While this analogy isn’t perfect, it does roughly illustrate the situation. And if this seems a stretch, consider that excommunication has been called a spiritual death sentence. It is the harshest penalty the Church imposes and, like capital punishment, is only applied for specific transgressions. It is not imposed simply for making outrageous or offensive comments; if it were, it’s staggering to think how many Catholics might suffer this fate.
Thus, excommunication exists for a particular reason, one that has nothing to do with augmenting the wider society’s scorn and ostracism. And besides the fact that it would be disproportionate to that purpose, Church law isn’t there to do the secular world’s bidding.
It might also be pointed out that the secular world could lead by example. If it really believes that something beyond scorn is warranted as a consequence for Williamson, it could advocate criminal penalties. This is what they do in Germany, after all, where historian David Irving did a stretch in prison for Holocaust revisionism.
Oh, but we don’t want to stifle freedom of speech by imposing our harsher punishments on those with errant tongues? Well, perhaps it’s now easier to understand why the Church may not impose its harshest penalty for such a thing.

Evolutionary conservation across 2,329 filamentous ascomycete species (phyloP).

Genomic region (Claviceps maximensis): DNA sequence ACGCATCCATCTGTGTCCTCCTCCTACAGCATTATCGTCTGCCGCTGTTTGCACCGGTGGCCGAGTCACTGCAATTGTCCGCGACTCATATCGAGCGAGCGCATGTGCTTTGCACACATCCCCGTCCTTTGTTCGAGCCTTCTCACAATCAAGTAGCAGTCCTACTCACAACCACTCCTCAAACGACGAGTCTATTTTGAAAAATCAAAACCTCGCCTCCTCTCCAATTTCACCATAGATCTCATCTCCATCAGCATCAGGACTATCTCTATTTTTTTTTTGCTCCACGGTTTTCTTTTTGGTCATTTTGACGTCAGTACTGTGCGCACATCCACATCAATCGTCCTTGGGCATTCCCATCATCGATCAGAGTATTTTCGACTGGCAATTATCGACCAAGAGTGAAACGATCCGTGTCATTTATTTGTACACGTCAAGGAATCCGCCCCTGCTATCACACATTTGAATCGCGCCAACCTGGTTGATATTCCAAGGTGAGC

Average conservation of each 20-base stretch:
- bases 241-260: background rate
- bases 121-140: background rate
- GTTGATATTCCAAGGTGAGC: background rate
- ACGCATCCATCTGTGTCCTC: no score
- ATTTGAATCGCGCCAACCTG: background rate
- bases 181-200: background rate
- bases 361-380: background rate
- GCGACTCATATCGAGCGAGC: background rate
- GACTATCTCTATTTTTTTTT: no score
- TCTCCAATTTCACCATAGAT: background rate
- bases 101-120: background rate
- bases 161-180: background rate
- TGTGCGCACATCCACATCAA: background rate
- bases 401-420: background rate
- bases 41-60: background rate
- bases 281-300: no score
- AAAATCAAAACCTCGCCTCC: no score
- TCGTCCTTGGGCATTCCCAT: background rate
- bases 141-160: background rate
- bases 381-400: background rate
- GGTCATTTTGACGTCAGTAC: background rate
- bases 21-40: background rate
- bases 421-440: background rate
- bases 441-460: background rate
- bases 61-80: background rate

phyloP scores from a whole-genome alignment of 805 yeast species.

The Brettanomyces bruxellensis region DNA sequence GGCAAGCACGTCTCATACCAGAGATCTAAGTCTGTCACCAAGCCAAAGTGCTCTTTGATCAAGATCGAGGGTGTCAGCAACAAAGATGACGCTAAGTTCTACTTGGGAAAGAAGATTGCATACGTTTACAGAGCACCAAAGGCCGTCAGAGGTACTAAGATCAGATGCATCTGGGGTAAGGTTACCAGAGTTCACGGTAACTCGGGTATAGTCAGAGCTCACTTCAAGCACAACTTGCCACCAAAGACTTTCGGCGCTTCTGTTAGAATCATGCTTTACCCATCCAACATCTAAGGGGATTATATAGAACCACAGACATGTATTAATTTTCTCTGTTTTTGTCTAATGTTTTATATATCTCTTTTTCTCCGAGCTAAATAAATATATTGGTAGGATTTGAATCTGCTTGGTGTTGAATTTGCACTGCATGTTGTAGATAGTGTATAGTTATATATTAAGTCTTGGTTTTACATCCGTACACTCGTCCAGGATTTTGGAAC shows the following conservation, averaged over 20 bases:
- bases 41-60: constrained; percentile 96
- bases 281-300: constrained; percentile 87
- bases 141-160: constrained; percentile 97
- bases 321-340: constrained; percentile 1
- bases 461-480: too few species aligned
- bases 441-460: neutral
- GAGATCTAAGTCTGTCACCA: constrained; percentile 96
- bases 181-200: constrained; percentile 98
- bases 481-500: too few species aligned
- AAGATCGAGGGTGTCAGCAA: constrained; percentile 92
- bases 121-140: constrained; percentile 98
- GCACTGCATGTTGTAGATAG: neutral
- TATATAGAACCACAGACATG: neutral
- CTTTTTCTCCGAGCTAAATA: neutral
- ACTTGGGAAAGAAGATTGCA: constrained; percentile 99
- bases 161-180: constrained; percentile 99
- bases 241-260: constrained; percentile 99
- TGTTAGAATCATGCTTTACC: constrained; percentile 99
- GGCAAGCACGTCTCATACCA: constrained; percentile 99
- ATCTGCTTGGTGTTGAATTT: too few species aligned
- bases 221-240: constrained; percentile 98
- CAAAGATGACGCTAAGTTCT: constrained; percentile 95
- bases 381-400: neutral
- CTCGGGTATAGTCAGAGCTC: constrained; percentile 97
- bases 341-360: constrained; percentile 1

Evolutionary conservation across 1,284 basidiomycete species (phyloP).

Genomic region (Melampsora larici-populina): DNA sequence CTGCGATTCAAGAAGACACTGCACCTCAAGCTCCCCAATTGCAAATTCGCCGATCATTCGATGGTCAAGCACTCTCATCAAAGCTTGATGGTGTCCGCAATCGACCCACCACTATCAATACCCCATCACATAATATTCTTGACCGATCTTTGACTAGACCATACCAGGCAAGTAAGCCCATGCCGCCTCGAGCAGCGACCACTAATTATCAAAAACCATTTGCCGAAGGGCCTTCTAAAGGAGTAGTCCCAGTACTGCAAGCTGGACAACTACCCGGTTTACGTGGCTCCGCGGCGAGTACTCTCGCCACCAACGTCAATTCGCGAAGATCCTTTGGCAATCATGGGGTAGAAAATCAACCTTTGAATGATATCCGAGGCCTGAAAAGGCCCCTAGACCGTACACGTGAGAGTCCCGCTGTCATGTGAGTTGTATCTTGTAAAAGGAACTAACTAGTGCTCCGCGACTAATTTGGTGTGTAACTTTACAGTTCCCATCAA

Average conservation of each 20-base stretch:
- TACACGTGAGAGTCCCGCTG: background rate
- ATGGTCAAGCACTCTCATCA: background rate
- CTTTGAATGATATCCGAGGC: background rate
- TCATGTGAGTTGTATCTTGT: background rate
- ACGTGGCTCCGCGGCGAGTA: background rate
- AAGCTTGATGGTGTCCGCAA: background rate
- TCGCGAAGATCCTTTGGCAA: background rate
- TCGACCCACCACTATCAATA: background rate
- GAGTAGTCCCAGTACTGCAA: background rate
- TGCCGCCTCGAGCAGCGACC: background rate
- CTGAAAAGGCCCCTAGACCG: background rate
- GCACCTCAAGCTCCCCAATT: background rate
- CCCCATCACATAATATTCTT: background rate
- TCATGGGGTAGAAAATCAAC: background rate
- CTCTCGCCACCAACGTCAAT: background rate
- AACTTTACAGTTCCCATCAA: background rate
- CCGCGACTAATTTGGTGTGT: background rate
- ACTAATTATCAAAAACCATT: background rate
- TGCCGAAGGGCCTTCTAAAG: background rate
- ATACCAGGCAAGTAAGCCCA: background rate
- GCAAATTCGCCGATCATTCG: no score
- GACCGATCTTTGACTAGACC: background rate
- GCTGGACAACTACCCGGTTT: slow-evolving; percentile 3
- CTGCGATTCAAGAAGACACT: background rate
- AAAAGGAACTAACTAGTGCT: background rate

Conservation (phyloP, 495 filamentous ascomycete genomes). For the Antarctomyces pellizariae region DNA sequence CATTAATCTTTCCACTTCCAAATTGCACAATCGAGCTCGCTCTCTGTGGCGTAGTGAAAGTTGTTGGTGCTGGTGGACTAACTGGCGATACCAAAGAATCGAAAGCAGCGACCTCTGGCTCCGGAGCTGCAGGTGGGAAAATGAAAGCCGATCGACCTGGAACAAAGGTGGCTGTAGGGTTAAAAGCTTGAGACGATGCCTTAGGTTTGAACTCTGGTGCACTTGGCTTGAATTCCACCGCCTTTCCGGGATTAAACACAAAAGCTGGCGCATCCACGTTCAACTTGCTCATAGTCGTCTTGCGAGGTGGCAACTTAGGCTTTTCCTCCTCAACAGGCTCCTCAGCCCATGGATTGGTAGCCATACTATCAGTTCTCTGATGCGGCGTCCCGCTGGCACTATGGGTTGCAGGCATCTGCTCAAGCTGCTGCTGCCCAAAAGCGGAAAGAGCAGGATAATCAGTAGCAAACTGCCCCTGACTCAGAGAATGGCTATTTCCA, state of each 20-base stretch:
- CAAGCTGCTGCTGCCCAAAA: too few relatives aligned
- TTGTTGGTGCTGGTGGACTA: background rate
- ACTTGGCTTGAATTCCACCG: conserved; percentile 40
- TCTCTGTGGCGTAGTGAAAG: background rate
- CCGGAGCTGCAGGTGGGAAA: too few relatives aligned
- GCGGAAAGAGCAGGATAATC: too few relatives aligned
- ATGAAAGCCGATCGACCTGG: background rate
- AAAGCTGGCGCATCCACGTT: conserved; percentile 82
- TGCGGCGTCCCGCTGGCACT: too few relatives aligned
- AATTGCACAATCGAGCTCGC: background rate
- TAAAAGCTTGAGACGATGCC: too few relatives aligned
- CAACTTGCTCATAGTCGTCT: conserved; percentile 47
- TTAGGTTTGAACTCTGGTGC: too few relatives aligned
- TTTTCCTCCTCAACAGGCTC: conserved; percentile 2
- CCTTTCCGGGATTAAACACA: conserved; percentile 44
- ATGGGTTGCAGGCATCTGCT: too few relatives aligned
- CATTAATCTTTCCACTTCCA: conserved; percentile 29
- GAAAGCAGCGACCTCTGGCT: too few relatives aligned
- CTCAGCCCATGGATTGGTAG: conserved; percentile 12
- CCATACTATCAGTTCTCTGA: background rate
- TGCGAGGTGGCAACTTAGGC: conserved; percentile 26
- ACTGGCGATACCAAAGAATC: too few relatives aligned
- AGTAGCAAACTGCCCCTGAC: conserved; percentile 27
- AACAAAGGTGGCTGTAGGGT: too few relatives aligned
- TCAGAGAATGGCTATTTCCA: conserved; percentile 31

At the end of the day, however, this issue boils down to one simple fact: Williamson’s excommunication had nothing to do with his views on the Holocaust, and the remission of it had nothing to do with them. It is ridiculous to conflate the two.
It’s also important to understand that the rehabilitation of the four bishops is part of a much larger process, an attempt to heal divisions in the Church and bring the SSPX back into the fold. Insofar as this goes, it’s much like when a government offers to pardon a rebel group if its members will lay down their arms.
Under such an agreement, it certainly isn’t customary to say that you will exclude this or that member because he made a highly outrageous statement. No, he comes with the organization - it’s a package deal.
Really, though, one has to wonder why this story still has legs. The Vatican has repudiated Williamson’s comments, and the Pope has stated on numerous occasions that denial of the Holocaust’s horrors is gravely wrong. Moreover, as Rabbi David Dalin has said, and contrary to leftist spin, the Church has long been a friend of the Jews - since at least the 13th century.